There are five categories of rules and regulations that, if adopted by the District and published in accordance with State law, allow the District to levy fines to enforce. These categories include rules and regulations: (1) to secure and maintain safe plumbing installations, connections and appurtenances as part of the District’s sanitary sewer system; (2) to preserve the sanitary condition of all water controlled by the District; (3) to prevent waste or unauthorized use of water controlled by the District; (4) to regulate privileges on any land or easement owned or controlled by the District; and (5) to provide and regulate a safe and adequate freshwater distribution system.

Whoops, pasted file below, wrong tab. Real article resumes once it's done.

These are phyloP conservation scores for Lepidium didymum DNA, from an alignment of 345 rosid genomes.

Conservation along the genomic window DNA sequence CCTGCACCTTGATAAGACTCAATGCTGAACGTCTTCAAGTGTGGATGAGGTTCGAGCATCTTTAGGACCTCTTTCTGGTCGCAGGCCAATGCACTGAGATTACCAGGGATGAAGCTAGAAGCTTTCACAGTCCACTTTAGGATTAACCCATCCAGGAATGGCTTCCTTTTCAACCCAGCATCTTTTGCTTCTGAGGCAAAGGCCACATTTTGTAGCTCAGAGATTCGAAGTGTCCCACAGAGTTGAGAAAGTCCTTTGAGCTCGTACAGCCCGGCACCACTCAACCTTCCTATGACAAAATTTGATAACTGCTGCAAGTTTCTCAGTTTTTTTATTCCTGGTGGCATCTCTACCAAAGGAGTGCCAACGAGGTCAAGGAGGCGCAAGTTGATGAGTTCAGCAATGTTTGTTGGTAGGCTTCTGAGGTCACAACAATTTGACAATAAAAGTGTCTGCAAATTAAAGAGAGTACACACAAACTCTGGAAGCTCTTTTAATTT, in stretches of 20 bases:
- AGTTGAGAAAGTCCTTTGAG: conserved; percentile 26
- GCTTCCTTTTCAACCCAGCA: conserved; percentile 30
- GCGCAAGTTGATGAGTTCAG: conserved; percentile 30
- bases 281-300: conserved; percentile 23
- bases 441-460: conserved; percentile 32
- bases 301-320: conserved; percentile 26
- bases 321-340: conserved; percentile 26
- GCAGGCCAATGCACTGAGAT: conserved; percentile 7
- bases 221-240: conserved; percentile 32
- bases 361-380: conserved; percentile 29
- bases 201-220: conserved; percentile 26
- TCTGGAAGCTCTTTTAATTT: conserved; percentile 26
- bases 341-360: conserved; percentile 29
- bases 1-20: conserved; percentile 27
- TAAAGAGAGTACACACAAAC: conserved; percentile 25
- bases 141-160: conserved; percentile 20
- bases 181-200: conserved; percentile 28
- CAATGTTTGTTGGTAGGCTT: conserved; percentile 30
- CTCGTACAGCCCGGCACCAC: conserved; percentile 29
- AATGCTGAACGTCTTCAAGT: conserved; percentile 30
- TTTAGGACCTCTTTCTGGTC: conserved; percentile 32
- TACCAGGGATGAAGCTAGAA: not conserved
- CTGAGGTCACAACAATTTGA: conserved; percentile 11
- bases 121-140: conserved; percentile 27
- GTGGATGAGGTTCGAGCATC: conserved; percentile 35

Furthermore, the District can enforce any adopted rules and regulations through civil penalties, which would require filing suit in the appropriate court. The District can establish rules and regulations whereby the District issues citations with penalties/fines to be decided by the court system.
The District can employ law enforcement officers to prevent the commission of: (1) an offense against the rules of the District when the offense occurs on any land, water or easements owned or controlled by the District; and (2) an offense involving injury or damage to any property owned or controlled by the District.
Lastly, the Texas Commission on Environmental Quality (TCEQ) authorizes a district in existence for at least 10 years to issue bonds for the purpose of repairing or maintaining streets within the district. The Texas Water Code authorizes a municipal utility district with the power to levy taxes to petition the Commission to acquire the powers granted under Texas Transportation Code, Chapter 441, to road utility districts.